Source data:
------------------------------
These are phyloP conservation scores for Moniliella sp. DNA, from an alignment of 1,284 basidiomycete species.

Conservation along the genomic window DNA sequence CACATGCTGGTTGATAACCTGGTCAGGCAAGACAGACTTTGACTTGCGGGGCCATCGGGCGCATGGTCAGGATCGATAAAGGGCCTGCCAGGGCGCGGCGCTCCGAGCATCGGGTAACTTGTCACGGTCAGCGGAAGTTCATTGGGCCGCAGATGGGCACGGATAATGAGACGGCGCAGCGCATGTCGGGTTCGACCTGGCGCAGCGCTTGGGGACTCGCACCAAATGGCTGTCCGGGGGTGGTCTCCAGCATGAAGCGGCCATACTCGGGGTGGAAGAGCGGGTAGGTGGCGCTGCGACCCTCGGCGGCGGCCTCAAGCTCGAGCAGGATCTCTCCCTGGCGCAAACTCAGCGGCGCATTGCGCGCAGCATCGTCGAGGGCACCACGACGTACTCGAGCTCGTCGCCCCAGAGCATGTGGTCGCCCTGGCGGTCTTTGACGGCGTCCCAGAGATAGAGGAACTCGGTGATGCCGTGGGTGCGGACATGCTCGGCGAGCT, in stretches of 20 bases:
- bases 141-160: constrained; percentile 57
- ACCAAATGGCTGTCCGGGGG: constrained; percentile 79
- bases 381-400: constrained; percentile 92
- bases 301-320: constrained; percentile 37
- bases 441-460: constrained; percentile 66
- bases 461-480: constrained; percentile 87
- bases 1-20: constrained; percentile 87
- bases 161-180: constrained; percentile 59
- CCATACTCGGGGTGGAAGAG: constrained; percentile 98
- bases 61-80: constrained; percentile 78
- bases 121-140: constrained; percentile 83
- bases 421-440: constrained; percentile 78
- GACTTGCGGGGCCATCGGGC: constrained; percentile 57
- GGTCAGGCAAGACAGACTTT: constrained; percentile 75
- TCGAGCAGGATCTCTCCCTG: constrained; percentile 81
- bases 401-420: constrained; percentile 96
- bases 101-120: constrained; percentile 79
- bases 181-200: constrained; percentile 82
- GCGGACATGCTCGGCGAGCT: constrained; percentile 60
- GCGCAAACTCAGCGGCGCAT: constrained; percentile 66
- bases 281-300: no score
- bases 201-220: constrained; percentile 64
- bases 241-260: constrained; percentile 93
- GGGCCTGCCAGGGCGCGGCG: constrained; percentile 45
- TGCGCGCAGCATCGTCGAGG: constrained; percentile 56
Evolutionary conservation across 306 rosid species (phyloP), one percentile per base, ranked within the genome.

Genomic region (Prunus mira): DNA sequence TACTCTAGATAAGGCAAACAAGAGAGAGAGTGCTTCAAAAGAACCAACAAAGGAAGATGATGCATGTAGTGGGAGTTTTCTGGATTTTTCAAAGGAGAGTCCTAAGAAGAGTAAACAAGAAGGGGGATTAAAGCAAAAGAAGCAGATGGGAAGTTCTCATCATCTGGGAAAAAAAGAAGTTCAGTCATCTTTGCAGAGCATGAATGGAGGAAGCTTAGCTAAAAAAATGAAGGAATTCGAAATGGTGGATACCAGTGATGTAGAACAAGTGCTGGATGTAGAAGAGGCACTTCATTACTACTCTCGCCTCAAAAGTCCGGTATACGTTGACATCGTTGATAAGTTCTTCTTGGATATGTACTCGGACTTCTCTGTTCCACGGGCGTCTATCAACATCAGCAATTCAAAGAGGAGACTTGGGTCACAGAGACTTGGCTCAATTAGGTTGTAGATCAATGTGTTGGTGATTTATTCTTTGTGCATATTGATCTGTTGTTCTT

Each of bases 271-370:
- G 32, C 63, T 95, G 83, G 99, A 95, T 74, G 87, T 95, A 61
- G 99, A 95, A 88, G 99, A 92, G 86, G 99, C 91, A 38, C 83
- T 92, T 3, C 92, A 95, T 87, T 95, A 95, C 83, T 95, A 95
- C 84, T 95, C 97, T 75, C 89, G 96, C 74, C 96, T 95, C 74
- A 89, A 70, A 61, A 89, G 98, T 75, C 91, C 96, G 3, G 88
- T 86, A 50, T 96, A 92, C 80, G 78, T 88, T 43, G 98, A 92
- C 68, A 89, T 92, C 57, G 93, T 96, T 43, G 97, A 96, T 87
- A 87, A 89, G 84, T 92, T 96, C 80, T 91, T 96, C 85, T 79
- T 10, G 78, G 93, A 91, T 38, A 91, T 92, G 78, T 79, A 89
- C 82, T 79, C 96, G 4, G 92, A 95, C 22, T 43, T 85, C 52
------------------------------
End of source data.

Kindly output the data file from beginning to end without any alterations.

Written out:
These are phyloP conservation scores for Moniliella sp. DNA, from an alignment of 1,284 basidiomycete species.

Conservation along the genomic window DNA sequence CACATGCTGGTTGATAACCTGGTCAGGCAAGACAGACTTTGACTTGCGGGGCCATCGGGCGCATGGTCAGGATCGATAAAGGGCCTGCCAGGGCGCGGCGCTCCGAGCATCGGGTAACTTGTCACGGTCAGCGGAAGTTCATTGGGCCGCAGATGGGCACGGATAATGAGACGGCGCAGCGCATGTCGGGTTCGACCTGGCGCAGCGCTTGGGGACTCGCACCAAATGGCTGTCCGGGGGTGGTCTCCAGCATGAAGCGGCCATACTCGGGGTGGAAGAGCGGGTAGGTGGCGCTGCGACCCTCGGCGGCGGCCTCAAGCTCGAGCAGGATCTCTCCCTGGCGCAAACTCAGCGGCGCATTGCGCGCAGCATCGTCGAGGGCACCACGACGTACTCGAGCTCGTCGCCCCAGAGCATGTGGTCGCCCTGGCGGTCTTTGACGGCGTCCCAGAGATAGAGGAACTCGGTGATGCCGTGGGTGCGGACATGCTCGGCGAGCT, in stretches of 20 bases:
- bases 141-160: constrained; percentile 57
- ACCAAATGGCTGTCCGGGGG: constrained; percentile 79
- bases 381-400: constrained; percentile 92
- bases 301-320: constrained; percentile 37
- bases 441-460: constrained; percentile 66
- bases 461-480: constrained; percentile 87
- bases 1-20: constrained; percentile 87
- bases 161-180: constrained; percentile 59
- CCATACTCGGGGTGGAAGAG: constrained; percentile 98
- bases 61-80: constrained; percentile 78
- bases 121-140: constrained; percentile 83
- bases 421-440: constrained; percentile 78
- GACTTGCGGGGCCATCGGGC: constrained; percentile 57
- GGTCAGGCAAGACAGACTTT: constrained; percentile 75
- TCGAGCAGGATCTCTCCCTG: constrained; percentile 81
- bases 401-420: constrained; percentile 96
- bases 101-120: constrained; percentile 79
- bases 181-200: constrained; percentile 82
- GCGGACATGCTCGGCGAGCT: constrained; percentile 60
- GCGCAAACTCAGCGGCGCAT: constrained; percentile 66
- bases 281-300: no score
- bases 201-220: constrained; percentile 64
- bases 241-260: constrained; percentile 93
- GGGCCTGCCAGGGCGCGGCG: constrained; percentile 45
- TGCGCGCAGCATCGTCGAGG: constrained; percentile 56
Evolutionary conservation across 306 rosid species (phyloP), one percentile per base, ranked within the genome.

Genomic region (Prunus mira): DNA sequence TACTCTAGATAAGGCAAACAAGAGAGAGAGTGCTTCAAAAGAACCAACAAAGGAAGATGATGCATGTAGTGGGAGTTTTCTGGATTTTTCAAAGGAGAGTCCTAAGAAGAGTAAACAAGAAGGGGGATTAAAGCAAAAGAAGCAGATGGGAAGTTCTCATCATCTGGGAAAAAAAGAAGTTCAGTCATCTTTGCAGAGCATGAATGGAGGAAGCTTAGCTAAAAAAATGAAGGAATTCGAAATGGTGGATACCAGTGATGTAGAACAAGTGCTGGATGTAGAAGAGGCACTTCATTACTACTCTCGCCTCAAAAGTCCGGTATACGTTGACATCGTTGATAAGTTCTTCTTGGATATGTACTCGGACTTCTCTGTTCCACGGGCGTCTATCAACATCAGCAATTCAAAGAGGAGACTTGGGTCACAGAGACTTGGCTCAATTAGGTTGTAGATCAATGTGTTGGTGATTTATTCTTTGTGCATATTGATCTGTTGTTCTT

Each of bases 271-370:
- G 32, C 63, T 95, G 83, G 99, A 95, T 74, G 87, T 95, A 61
- G 99, A 95, A 88, G 99, A 92, G 86, G 99, C 91, A 38, C 83
- T 92, T 3, C 92, A 95, T 87, T 95, A 95, C 83, T 95, A 95
- C 84, T 95, C 97, T 75, C 89, G 96, C 74, C 96, T 95, C 74
- A 89, A 70, A 61, A 89, G 98, T 75, C 91, C 96, G 3, G 88
- T 86, A 50, T 96, A 92, C 80, G 78, T 88, T 43, G 98, A 92
- C 68, A 89, T 92, C 57, G 93, T 96, T 43, G 97, A 96, T 87
- A 87, A 89, G 84, T 92, T 96, C 80, T 91, T 96, C 85, T 79
- T 10, G 78, G 93, A 91, T 38, A 91, T 92, G 78, T 79, A 89
- C 82, T 79, C 96, G 4, G 92, A 95, C 22, T 43, T 85, C 52